• Production by executive board targets for women in management positions in their respective Board areas.

• Emphasizing recruitment, retention, promotion, and mentoring of women. Specifically, designing ways to enhance women’s networks and better connect them with promotional opportunities.

• Introduction of gender intelligence workshops for managers globally. Designed for joint participation of men and women, these workshops examine how to get past gender assumptions to promote greater inclusiveness, communication, and collaboration.

Nevertheless, in spite of these figures, looking rather optimistic, and the most quantity of the companies – 78 % – still do not offer any adaptation program for women coming back from their maternity leave. Within last year the quantity of such companies increased only by 1 % – from 9 to 10 %. So, what are the main problems for working women that remain to be solved?

The toughest issue is related to arranging of working hours and schedule for managers having small children together with their adaptation to working conditions in the company after coming back from the maternity leave. Most of the women are also concerned with the absence of programs for professional development of working women and their career growth.

The biggest challenges for women in leadership role today pertain to work-life balance, lack of role models, lack of opportunities for career advancement and lack of support from upper management.

There is a need to improve women’s leadership development and the effectiveness of their programs through actions such as establishing formal programs for women leaders (coaching, mentoring), promoting development for all potential leaders, placing greater emphasis on younger-generation leaders and launching affinity groups.

What are the programs for women existing in the company?

Fig.3. What are the programs for women existing in the company?

Source: Woman Survey 2012. PricewaterhouseCoopers International Limited (PwCIL) [13]

Another problem faced by women is stress caused by role conflict or multiple roles. There is a work/family conflict that particularly affects working women. It is extended work hours. Women are stressed realizing that their children feel lack of sensitive, responsive care from overworked parents. It is proved that Research has determined that working women with rigid schedules report more family difficulties than working women with flexible schedules. It has been determined that there is a relationship between the lack of job flexibility and depression. It has been reported that, “when family responsibilities expand, mothers are more likely than fathers to change jobs, to work part-time, or exit the labor force for a spell because families cannot afford to lose fathers’ wages. The result is often a decrease in mothers’ financial and occupational attainment. [7]. For example, women may choose to work fewer hours than men in order to spend more time with their families. Women also measure success in the workplace differently than men. Men tend to measure success by high salaries and important job titles whereas women place a higher value on their relationships with colleagues and community service.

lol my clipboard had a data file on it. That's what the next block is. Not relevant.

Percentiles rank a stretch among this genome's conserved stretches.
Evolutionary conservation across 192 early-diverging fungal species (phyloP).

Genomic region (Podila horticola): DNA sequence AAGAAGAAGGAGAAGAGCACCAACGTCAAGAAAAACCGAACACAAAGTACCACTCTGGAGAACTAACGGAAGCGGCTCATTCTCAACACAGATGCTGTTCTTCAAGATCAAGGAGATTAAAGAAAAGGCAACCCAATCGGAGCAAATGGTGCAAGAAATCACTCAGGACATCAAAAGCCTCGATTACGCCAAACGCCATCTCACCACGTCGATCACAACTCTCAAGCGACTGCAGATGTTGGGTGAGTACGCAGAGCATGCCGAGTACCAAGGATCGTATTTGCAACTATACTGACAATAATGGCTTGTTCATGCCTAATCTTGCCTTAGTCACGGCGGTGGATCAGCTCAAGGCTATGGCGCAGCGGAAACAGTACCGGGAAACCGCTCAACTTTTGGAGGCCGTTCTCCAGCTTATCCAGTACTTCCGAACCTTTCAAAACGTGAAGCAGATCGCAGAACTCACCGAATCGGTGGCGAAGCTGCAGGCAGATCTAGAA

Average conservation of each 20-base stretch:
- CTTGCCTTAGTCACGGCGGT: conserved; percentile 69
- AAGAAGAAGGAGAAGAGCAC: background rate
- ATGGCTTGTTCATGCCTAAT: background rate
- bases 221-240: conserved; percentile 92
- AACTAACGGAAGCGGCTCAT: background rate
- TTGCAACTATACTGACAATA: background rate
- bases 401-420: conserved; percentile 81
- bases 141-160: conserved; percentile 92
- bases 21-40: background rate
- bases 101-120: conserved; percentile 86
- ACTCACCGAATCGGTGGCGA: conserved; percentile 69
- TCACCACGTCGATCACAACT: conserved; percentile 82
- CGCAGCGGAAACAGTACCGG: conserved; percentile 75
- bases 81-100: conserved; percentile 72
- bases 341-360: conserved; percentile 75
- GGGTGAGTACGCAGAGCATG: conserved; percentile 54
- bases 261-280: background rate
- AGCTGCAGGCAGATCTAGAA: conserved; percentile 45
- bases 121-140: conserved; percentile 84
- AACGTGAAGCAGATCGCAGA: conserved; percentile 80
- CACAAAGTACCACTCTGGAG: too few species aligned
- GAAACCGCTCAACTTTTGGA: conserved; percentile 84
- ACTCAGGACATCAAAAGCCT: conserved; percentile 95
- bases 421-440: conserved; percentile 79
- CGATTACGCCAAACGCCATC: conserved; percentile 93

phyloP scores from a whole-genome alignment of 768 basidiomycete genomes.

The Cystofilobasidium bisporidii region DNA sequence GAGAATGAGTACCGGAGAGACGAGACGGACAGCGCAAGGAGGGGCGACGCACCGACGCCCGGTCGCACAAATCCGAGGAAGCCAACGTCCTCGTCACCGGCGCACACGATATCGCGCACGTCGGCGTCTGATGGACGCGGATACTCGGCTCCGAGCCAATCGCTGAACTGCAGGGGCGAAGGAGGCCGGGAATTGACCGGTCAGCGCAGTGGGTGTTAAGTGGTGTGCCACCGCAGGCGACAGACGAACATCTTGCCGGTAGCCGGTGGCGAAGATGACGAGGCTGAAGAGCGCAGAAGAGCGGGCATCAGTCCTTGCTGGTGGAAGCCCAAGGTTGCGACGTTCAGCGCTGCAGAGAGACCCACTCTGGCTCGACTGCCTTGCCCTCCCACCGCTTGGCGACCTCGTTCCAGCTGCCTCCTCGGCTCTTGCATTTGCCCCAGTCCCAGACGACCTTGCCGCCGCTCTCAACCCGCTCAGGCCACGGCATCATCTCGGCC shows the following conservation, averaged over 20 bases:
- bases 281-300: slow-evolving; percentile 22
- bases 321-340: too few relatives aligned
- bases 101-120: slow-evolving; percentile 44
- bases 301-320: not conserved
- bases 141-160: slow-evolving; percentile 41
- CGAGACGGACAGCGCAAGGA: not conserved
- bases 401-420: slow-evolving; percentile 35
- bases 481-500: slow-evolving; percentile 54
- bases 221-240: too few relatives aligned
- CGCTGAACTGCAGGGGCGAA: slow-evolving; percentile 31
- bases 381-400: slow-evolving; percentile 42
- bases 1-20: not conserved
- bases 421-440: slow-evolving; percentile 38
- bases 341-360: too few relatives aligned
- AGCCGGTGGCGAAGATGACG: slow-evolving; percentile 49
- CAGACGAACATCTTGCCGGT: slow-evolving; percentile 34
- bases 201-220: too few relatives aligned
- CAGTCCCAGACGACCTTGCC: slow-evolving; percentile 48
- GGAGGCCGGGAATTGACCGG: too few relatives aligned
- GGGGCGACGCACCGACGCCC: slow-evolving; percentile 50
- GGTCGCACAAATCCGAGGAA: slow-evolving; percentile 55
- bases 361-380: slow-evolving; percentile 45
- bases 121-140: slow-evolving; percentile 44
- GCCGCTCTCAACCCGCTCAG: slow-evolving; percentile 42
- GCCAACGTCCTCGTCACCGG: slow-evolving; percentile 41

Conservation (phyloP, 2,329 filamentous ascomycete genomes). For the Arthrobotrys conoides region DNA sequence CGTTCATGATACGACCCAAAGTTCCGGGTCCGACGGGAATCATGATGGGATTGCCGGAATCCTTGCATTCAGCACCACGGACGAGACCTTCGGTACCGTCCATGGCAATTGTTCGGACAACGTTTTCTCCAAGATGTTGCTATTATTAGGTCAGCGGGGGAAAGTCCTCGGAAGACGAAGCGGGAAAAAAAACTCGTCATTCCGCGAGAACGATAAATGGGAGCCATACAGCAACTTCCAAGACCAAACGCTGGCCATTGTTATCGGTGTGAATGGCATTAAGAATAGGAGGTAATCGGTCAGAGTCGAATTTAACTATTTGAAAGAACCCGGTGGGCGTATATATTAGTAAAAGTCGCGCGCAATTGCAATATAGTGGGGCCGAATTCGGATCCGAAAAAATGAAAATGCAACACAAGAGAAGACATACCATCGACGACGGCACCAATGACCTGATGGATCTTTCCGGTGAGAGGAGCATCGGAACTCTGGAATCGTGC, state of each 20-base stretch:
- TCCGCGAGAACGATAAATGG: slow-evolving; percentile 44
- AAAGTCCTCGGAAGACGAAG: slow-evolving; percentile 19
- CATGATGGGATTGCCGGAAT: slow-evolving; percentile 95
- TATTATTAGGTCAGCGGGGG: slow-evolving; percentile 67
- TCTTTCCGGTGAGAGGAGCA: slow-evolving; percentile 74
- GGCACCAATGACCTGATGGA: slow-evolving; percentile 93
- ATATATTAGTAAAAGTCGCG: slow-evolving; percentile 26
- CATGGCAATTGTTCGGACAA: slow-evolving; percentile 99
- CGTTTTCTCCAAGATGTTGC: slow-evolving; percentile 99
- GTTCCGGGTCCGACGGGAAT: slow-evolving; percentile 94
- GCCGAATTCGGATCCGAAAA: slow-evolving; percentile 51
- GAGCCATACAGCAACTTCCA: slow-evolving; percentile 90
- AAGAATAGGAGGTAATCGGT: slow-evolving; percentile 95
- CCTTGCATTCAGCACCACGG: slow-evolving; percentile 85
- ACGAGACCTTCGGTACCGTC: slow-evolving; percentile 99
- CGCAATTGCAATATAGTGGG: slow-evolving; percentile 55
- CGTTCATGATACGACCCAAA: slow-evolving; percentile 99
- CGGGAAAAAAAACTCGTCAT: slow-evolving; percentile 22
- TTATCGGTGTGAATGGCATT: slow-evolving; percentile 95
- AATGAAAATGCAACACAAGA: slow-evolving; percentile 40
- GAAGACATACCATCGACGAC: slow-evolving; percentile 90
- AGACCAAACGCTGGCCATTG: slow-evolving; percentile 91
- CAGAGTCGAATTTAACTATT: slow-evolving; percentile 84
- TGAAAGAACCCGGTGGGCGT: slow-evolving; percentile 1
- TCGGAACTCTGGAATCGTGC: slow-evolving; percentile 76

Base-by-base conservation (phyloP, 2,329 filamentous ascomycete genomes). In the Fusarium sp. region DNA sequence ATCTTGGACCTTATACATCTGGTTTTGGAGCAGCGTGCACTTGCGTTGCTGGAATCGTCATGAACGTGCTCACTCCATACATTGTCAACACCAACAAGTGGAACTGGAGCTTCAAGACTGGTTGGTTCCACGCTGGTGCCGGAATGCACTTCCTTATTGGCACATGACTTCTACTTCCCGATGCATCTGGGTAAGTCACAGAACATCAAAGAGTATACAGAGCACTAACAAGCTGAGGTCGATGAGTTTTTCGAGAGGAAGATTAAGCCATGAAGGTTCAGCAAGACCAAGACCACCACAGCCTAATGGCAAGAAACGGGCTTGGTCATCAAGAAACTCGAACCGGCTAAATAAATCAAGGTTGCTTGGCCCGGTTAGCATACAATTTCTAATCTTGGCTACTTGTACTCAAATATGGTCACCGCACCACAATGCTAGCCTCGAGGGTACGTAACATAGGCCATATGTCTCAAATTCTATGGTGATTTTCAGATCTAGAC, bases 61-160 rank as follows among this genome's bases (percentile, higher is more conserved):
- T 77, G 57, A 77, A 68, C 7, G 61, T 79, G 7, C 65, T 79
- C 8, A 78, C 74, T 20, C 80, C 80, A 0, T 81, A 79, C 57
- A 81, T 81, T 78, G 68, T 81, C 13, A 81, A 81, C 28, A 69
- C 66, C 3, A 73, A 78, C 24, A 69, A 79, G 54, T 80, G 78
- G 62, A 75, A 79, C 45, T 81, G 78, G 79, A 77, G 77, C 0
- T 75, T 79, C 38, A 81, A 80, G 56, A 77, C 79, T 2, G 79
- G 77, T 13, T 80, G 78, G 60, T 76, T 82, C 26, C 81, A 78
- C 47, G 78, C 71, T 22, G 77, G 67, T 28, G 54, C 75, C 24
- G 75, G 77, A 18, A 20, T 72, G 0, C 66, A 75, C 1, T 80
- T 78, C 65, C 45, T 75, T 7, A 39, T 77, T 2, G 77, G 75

Nowadays, some companies recognize that employees have a life outside of the office. These family-friendly organizations offer options such as flex-time, onsite child care, employee-assistance programs, and telecommuting options for their employees which allows their workers to have a better chance of balancing their home and work lives. The problem lies in the fact that not all employees want to work in a family-friendly organization. Some employees who do not have family obligations may resent their company offering services that do not apply to them. One of the first steps in determining what employees want in the work place is to determine how people define career success. Women and men tend to use different types of measures when determining what makes a career successful. Organizations need to adopt a culture that will allow them to stay competitive but also allows their employees to maintain a balance with their lives outside of the office. Employees should be encouraged to take advantage of work-family programs that are offered in their organization. Unfortunately, women may feel reluctant to take advantage of these programs as they feel it may lessen than chance for success within the company.

According to research made in 2012 by International consulting organizations, an important obstacle for career growth of women remains the system of values of the women that is still based on gender stereotypes, mainly, stating that family is more important that professional development. Very often women refuse offered top-position because of lack of support from the side of their company of balance between family and career. However, lately according to the same research employers start realizing that some of the issues that affect working women also affect working men. Employers now understand that remedying these problems would therefore benefit their entire workforce and increase productivity. This is especially true concerning family management issues. Family management is becoming the job of both parents. Workplace policies are beginning to reflect this.

Lately women have progressed significantly in their career but the numbers are still showing that a lot of questions remain outstanding. As women keep on expanding the limits of corporative culture, and getting involved in top management activities, companies will have to admit the value of female work force. To step over existing gender stereotypes in career will be possible when companies begin to realize underutilizing of their management resources and start concentrating their efforts on creating an encouraging and fairly supportive and competitive environment for their employees.


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Надійшла до редколегії 06.08.2012